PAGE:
As the first shipments of Zola’s new “2.0” packaging roll out to stores, the coconut water and acai beverage maker has launched a new energy drink line as part of a move toward a more comprehensive brand hierarchy.
Zola’s Organic Hydrating Energy Drinks line hit store shelves last week, according to Zola founder and CEO Chris Cuvelier. Tapping the company’s existing distribution network, the line will be available in more than 1,800 stores nationwide. Certified USDA organic and made with sparkling coconut water and caffeine sourced from green coffee beans, the energy line seeks to address growing demand for healthier energy drinks.
At launch, the energy line includes four SKUs: Acai Berry, Dragon Fruit, Matcha Green Tea, and Pineapple Coconut. The products retail for a suggested price of $2.49 per 12 oz. can. Each can contains 120mg of caffeine and 230-240 mg of potassium.
Cuvelier said the company saw a gap in the market for a hydrating energy line. He cited an internal consumer research study in which two-thirds of respondents said they were concerned about having enough energy to get them through their day.
“There’s been a lot of companies over the past ten years talking about healthy energy and a lot of the time they weren’t getting any traction,” Cuvelier told BevNET. “What we started seeing a couple years ago was there were some smaller energy brands building a following. It was the evidence of the success those brands were having, and when we went out and talked to consumers, we thought there was a big opportunity to come in and own that.”
Cuvelier cited Anheuser-Busch’s acquisition of organic energy drink brand Hiball this month as further evidence of demand for clean and better-for you energy beverages.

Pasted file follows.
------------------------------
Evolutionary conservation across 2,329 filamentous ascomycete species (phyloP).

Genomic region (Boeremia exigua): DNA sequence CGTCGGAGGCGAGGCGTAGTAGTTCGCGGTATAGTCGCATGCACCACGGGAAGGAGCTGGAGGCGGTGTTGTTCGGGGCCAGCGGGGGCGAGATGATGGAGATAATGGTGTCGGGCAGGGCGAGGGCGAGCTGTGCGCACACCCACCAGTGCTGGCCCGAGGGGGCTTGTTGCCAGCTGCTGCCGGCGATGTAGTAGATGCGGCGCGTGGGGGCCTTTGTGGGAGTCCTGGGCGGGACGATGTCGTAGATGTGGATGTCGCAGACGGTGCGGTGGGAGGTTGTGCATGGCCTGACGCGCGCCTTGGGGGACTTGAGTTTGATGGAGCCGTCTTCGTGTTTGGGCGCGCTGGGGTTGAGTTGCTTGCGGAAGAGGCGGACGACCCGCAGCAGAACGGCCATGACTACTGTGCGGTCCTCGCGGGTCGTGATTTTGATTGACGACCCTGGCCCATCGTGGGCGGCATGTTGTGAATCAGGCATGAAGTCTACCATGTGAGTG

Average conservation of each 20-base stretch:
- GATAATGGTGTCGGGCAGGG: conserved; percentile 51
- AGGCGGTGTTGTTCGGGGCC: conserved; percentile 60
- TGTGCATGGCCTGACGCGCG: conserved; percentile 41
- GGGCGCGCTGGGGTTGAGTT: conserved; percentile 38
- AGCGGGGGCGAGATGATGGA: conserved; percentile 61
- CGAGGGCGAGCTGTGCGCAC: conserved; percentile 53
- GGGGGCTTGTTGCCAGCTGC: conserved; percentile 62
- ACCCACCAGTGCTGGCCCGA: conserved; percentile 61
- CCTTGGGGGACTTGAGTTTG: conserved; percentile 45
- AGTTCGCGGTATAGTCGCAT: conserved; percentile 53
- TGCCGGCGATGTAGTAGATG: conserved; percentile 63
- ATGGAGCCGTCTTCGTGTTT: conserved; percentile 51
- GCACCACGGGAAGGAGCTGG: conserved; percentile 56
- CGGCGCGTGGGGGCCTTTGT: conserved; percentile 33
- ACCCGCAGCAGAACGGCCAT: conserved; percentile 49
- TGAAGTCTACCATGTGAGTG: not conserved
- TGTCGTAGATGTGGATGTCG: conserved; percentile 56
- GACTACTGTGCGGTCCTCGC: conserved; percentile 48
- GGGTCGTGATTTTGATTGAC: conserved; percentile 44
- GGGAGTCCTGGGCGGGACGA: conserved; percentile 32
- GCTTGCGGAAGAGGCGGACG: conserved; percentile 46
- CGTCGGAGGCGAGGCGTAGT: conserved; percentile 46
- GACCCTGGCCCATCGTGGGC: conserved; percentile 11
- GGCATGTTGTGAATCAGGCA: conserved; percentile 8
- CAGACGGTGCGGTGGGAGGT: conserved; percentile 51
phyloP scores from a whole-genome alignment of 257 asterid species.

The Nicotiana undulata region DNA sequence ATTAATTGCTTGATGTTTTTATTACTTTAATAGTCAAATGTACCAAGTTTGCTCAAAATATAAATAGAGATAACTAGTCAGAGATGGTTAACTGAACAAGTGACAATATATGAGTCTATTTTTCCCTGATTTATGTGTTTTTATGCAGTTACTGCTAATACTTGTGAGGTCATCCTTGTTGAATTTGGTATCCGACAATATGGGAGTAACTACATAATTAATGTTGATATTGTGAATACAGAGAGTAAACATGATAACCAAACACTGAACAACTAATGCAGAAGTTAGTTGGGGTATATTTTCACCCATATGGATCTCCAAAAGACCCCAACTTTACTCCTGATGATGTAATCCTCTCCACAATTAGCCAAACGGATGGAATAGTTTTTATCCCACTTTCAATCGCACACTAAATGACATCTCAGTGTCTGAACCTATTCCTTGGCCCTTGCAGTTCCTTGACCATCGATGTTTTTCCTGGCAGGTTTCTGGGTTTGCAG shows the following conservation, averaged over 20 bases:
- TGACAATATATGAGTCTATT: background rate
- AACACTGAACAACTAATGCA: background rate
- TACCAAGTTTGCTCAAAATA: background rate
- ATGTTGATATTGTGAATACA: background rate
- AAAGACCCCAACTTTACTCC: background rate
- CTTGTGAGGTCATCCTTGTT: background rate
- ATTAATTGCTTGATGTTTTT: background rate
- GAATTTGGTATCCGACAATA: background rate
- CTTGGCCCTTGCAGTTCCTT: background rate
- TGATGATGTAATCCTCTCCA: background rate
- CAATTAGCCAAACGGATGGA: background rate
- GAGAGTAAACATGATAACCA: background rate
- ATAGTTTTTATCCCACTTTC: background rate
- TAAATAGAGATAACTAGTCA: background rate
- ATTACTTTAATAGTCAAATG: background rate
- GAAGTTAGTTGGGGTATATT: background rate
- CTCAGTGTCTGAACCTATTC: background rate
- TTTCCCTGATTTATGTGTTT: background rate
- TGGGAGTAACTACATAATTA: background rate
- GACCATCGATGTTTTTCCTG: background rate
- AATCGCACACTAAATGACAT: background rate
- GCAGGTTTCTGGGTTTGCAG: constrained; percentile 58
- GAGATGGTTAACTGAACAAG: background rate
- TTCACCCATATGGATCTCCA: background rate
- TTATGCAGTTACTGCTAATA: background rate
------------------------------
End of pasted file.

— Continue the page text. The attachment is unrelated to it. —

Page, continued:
Zola chief growth officer Pete Brennan described the new energy drink line as “the first-wave of a vast innovation pipeline” built around the brand’s new “Plant-Powered Hydration” identity and that the company would work to develop more products with the same ethos.
Since announcing the Zola rebrand in March, the company has also made strong distribution gains, Cuvelier said. The brand’s plant-based positioning has struck a chord with buyers and helped secure a slew of new retail accounts.
“We’ve got a lot of new authorizations really based upon the new positioning,” Cuvelier said. “What’s really resonating with buyers is plant-based nutrition that offers functionality. Whether that’s coconut water with hydration, or pitching this concept and saying there’s opportunity to take it in a different direction with energy.”
Although it’s too soon for the company to understand how consumers are responding to the rebrand, Zola has also begun a significant marketing push and has partnered with influencer groups and conferences, including Startup Grind, TECHmunch and IVY, to host events and expand the brand’s reach. The campaign includes a new slogan, “Live Zola / Be _____” which encourages consumers to pursue their passions. Zola will also reach out to influential entrepreneurs and athletes in hopes of reaching a broad variety of demographics.
“We really wanted the quality that was inside the cans and bottles to be expressed on the package, and that’s coming through,” Brennan said. “As we’re tasting the product, as we’re sampling to individuals, what we’re hearing is very positive feedback and they’re wowed by a product that many of them had never tasted before.”